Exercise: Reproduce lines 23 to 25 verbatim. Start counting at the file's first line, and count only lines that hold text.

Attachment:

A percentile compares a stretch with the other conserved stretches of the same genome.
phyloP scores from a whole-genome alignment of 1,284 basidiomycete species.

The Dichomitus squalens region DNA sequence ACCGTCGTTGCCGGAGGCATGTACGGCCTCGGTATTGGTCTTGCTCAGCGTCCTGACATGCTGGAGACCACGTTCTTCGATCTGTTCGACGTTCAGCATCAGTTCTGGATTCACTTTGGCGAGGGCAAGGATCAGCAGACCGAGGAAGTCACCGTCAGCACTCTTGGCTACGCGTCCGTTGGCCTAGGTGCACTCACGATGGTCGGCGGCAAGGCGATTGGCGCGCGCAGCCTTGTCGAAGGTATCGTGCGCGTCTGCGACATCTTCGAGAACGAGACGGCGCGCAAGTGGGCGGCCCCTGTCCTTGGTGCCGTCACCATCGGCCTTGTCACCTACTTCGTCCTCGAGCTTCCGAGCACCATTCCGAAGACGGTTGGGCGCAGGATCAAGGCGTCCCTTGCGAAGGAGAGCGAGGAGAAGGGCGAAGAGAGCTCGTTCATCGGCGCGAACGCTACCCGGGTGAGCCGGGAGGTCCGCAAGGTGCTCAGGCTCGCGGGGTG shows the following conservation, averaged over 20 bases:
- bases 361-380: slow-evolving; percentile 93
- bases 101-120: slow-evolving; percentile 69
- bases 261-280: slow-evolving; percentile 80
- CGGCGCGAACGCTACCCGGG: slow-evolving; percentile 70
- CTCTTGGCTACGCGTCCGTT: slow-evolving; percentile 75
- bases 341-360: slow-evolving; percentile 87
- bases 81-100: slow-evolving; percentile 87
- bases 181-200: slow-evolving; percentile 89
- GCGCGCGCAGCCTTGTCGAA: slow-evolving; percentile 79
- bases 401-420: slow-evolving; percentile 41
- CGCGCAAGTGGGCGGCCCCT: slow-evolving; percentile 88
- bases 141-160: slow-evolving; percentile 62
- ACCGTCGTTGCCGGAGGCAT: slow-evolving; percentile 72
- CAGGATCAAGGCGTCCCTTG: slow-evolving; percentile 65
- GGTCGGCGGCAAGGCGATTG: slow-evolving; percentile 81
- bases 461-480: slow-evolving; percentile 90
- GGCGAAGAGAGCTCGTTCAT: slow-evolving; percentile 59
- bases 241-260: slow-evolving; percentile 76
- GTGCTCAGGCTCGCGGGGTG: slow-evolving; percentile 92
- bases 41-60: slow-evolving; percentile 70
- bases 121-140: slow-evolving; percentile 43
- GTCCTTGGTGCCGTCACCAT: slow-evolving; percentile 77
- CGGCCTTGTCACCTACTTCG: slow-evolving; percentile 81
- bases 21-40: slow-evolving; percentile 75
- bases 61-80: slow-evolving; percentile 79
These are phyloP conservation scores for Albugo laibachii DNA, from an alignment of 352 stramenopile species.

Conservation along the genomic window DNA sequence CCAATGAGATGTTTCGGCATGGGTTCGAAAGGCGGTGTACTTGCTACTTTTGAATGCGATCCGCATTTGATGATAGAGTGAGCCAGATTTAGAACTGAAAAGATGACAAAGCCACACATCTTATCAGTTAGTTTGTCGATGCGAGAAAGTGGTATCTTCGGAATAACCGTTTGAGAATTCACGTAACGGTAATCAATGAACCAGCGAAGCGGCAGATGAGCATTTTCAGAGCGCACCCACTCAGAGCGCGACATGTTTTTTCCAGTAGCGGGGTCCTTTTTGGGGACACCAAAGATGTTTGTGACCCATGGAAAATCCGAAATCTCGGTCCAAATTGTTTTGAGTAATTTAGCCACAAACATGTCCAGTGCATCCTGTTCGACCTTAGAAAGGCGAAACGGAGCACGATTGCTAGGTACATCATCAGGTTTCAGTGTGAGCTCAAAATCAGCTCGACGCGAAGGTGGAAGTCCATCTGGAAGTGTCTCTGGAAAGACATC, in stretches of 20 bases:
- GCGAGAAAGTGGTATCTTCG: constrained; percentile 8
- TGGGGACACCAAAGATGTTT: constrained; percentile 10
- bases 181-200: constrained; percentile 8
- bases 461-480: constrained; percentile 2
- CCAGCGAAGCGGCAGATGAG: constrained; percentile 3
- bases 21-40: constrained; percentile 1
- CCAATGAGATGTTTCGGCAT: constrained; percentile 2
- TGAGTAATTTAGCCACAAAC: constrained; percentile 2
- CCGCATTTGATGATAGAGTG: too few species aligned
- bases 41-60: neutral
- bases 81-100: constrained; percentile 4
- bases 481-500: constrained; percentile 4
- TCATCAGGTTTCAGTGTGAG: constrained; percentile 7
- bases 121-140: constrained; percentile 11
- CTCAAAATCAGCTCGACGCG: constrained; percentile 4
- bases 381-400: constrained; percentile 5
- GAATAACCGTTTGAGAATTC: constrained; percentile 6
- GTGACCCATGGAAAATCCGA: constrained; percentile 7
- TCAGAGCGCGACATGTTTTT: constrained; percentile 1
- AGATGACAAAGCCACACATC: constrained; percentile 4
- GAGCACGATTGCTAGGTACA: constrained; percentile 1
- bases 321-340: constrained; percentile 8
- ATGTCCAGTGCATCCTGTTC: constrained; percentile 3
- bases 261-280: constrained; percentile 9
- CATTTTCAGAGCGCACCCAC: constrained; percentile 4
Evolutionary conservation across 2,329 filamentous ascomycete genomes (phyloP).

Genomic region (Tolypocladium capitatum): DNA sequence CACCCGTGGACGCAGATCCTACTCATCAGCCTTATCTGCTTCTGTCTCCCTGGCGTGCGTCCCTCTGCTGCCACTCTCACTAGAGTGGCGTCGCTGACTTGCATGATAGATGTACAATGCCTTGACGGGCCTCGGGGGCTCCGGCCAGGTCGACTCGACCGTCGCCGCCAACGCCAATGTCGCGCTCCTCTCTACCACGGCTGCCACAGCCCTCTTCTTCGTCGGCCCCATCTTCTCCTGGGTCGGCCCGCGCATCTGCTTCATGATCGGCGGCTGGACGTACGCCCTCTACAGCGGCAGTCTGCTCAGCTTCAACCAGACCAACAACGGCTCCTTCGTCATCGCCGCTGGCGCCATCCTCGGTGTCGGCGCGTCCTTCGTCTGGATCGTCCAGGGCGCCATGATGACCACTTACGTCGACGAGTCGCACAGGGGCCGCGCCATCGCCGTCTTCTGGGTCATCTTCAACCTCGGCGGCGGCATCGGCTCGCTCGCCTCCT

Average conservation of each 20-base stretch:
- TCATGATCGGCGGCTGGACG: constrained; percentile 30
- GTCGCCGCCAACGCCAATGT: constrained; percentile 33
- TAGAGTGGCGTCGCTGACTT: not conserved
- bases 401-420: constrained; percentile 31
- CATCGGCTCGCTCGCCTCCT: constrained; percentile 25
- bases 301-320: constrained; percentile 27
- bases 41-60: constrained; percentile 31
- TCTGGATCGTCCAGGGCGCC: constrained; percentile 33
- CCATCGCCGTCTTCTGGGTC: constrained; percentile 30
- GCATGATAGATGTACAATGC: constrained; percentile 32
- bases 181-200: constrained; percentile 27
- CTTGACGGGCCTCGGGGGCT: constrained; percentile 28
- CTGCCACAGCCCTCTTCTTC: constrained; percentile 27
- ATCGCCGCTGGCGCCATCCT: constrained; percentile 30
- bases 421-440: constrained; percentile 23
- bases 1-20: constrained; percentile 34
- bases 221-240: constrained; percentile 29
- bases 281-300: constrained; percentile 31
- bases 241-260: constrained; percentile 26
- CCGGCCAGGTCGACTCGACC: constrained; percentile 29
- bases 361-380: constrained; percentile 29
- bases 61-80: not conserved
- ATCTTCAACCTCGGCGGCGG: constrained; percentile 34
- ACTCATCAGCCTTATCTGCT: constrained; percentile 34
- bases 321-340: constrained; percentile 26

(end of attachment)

- bases 41-60: slow-evolving; percentile 70
- bases 121-140: slow-evolving; percentile 43
- GTCCTTGGTGCCGTCACCAT: slow-evolving; percentile 77